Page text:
Tax Credits for Contributions to Student Scholarship Organizations

  • Tax-Credit Scholarship
  • Enacted 2015
  • Launched 2015

The Montana Tax Credits for Contributions to Student Scholarship Organizations program allows individuals and corporations to claim a 100 percent tax credit for contributions to approved student scholarship organizations (SSOs), nonprofits that provide scholarships for private school and tutoring. The total amount of tax credits awarded statewide is limited to $1 million in 2022 and $2 million in 2023 and each year beyond, though the limit can increase 20 percent if the cap is met. No taxpayer may receive a credit larger than $200,000. Beginning in the 2016–17 school year, SSOs in Montana started providing scholarships to students to attend private school or receive tutoring.  Learn more about the program’s details on this page, including eligibility, funding, regulations, legal history, and more. 

We do not administer this program.

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  • 1,050

    Students Participating (2022–23)

  • 100%

    of Students Eligible Statewide

  • 1

    Scholarship Organizations (2022–23)

  • $2,190

    Average Scholarship Value (2022–23)

  • 18%

    Average Value as a Percentage of Public School Per-student Spending

All Montana K–12 students are eligible for scholarships through the Tax Credits for Contributions to Student Scholarship Organizations program

Year Ending

Student Funding

Scholarship amounts are determined by student scholarship organizations (SSOs). The maximum scholarship is 100 percent of the average per-pupil expenditure for the second most recently completed fiscal year ($12,563 for 2019–20).  

(Last updated December 18, 2023) 

Student Eligibility

All students between the ages of 5 and 18 in Montana are eligible. 

(Last updated December 18, 2023)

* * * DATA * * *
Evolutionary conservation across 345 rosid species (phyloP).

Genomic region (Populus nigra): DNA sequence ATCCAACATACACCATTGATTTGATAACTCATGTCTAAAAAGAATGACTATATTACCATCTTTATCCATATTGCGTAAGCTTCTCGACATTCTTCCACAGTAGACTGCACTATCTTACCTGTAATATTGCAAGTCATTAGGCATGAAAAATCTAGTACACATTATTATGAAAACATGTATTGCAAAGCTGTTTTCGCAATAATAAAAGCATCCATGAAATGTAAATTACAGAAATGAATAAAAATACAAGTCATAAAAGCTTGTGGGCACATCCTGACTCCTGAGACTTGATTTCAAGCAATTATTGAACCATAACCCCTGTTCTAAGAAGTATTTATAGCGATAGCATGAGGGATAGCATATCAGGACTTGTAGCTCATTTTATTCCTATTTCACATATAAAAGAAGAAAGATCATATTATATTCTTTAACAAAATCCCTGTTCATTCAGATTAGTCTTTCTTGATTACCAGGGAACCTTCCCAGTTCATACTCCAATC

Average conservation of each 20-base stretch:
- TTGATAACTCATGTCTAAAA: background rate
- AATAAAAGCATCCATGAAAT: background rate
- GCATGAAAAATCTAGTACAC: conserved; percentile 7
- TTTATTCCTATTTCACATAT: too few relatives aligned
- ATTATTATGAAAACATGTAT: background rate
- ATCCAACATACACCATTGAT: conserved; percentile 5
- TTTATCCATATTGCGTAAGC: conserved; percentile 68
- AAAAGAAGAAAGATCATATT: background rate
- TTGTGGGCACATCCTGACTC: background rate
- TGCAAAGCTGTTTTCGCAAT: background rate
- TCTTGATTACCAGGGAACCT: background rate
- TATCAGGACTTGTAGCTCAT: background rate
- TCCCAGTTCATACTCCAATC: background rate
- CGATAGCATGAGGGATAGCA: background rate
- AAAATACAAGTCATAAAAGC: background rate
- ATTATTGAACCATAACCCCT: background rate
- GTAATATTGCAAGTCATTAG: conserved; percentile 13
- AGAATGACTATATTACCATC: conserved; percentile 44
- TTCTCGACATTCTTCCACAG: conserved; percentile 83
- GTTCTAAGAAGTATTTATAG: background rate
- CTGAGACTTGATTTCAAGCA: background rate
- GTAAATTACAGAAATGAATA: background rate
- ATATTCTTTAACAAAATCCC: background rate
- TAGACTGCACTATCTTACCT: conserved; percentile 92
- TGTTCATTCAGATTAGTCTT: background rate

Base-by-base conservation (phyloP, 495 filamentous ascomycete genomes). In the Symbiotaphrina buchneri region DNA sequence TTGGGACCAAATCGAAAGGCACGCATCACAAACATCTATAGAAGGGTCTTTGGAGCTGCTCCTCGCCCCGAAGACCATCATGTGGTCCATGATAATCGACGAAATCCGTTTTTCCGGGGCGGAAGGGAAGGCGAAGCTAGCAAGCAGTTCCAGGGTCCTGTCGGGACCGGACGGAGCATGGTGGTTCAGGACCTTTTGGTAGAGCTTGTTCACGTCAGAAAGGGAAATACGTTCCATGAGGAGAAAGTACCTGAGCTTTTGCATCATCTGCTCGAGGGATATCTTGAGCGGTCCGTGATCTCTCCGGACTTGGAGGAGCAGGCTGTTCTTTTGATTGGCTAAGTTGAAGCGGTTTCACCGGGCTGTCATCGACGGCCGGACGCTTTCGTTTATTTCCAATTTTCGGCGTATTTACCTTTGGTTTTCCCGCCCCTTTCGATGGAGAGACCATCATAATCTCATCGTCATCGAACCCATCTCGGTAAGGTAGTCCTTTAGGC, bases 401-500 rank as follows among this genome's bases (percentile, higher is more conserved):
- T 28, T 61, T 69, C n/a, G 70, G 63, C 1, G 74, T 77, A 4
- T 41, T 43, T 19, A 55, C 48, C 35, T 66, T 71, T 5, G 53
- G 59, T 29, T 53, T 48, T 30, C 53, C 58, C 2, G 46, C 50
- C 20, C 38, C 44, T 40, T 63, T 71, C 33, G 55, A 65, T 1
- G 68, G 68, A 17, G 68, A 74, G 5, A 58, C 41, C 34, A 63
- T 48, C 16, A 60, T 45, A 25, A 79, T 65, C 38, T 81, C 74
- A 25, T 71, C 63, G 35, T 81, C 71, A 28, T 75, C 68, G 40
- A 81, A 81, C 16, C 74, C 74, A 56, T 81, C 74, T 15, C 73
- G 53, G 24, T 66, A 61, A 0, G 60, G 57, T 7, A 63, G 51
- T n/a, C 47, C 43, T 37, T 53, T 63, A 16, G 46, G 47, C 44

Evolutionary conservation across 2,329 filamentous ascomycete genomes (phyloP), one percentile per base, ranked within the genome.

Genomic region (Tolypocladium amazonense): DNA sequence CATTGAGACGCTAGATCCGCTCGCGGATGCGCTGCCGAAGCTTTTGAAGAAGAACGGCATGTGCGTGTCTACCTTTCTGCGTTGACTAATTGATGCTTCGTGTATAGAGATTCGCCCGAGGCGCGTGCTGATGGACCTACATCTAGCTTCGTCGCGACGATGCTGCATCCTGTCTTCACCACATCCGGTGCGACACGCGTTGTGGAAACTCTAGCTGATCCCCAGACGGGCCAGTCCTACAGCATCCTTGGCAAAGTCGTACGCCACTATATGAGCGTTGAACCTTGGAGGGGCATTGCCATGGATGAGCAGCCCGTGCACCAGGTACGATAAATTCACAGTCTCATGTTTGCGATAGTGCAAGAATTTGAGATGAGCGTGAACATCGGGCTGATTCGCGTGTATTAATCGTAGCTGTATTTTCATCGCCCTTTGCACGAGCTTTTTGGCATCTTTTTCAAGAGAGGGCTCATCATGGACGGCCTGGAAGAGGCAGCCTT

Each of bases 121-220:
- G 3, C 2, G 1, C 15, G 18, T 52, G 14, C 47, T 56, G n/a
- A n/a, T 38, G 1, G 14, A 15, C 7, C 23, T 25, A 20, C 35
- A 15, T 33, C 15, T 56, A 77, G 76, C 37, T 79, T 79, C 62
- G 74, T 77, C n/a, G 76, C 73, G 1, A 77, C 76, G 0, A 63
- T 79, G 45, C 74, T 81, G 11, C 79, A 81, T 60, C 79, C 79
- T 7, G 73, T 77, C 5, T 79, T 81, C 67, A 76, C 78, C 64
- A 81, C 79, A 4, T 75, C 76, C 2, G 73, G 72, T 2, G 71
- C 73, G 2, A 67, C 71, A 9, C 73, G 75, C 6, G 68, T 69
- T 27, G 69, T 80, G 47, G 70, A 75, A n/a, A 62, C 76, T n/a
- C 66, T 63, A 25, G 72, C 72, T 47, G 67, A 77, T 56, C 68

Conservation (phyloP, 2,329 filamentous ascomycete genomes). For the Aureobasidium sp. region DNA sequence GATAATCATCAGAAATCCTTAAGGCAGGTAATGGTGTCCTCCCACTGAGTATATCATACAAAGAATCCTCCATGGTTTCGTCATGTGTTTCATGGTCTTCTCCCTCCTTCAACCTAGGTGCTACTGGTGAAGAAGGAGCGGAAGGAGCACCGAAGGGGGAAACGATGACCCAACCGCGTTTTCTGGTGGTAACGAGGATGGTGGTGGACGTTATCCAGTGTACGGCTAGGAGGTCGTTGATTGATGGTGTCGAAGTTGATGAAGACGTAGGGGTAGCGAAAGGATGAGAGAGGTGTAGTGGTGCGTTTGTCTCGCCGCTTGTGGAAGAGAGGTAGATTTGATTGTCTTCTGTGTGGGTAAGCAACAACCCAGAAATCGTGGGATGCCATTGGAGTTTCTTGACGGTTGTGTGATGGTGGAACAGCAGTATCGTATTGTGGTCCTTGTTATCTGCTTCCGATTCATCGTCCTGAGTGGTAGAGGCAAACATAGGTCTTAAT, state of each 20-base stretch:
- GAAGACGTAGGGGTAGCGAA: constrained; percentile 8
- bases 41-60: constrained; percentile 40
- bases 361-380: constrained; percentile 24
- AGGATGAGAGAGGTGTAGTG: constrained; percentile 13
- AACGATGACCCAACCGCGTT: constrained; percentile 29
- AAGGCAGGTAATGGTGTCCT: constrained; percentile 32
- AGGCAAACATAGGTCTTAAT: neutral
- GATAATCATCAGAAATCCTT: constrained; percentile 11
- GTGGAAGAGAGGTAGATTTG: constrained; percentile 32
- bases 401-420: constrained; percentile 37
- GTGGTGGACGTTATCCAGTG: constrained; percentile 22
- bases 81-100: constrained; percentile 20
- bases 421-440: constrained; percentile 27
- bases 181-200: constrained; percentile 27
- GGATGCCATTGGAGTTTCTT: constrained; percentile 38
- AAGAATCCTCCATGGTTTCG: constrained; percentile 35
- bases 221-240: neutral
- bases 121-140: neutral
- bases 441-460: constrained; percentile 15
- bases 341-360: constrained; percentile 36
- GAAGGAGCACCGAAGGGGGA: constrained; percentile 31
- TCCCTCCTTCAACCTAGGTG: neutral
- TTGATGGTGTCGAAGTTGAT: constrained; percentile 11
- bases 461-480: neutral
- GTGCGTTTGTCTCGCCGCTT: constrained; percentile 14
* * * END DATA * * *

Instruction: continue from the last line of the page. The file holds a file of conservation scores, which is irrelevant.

EdChoice Expert Feedback

Montana’s tax-credit scholarship program currently only helps a small number of participating students, but policymakers recently fixed several design flaws that should allow for significantly greater participation. 

All Montana students are eligible to participate but fewer than 1 percent of students statewide actually use a scholarship. The main limiting factor was a tax credit cap of only $150 per donor, but that has been lifted to $200,000 per donor. 

The average scholarship size is about $2,200, which is about 18 percent of the average expenditure per student at Montana’s district schools, though the cap on scholarship values is somewhat higher (30% of the average per-pupil expenditures at district schools, or about $3,300). However, the law’s recent changes, including raising the maximum scholarship size from 50 percent to 100 percent of the state’s per-student funding, should result in higher scholarship values. Still, only $2 million in tax credits are available in 2023, which is equivalent to only 0.16 percent of Montana’s total K–12 revenue. The program does have an automatic escalator provision, which increases the credit cap by 20% if 80% of available credits were issued in the prior year. This will go a long way toward meeting parent demand. 

To expand access to educational choice, Montana policymakers should dramatically increase the available tax credits and eliminate the cap on credits per donor. The program could also be converted into an education savings account to ensure that all students have access to the education that’s the right fit for them, whether private school or a customized course of education. 

Montana’s tax-credit scholarship program generally avoids unnecessary and counterproductive regulations. 

(Last updated December 18, 2023) 

Rules and Regulations

  • Income Limit: None 
  • Prior Year Public School Requirement: None 
  • Geographic Limit: Statewide 
  • Enrollment Cap: None 
  • Scholarship Cap: 100 percent of the statewide average per-pupil expenditure ($12,563 for 2019–20) 
  • Testing Mandates: None 
  • Credit Value: 100% 
  • Per Donor Credit Cap: $200,000 
  • Total Tax Credit Cap: $1 million in 2022; $2 million in 2023 (escalator) 

SSO Requirements

  • Be a certified 501(c)3
  • Refrain from spending more than 10 percent of its donations on the administration of the fund
  • Must keep separate accounts for scholarship and administrative money
  • Report donations and expenditures to the state department of revenue
  • Pay out all donations in three years
  • Not limit gifts to a single school or type of school
  • Complete an annual review
  • Prevent any donation from being earmarked for a particular family, child or school
  • Not limit gifts to specific pupils
  • Keep records pursuant to the educational environment of the student

(Last updated December 18, 2023) 

Governing Statutes

(Last updated December 18, 2023)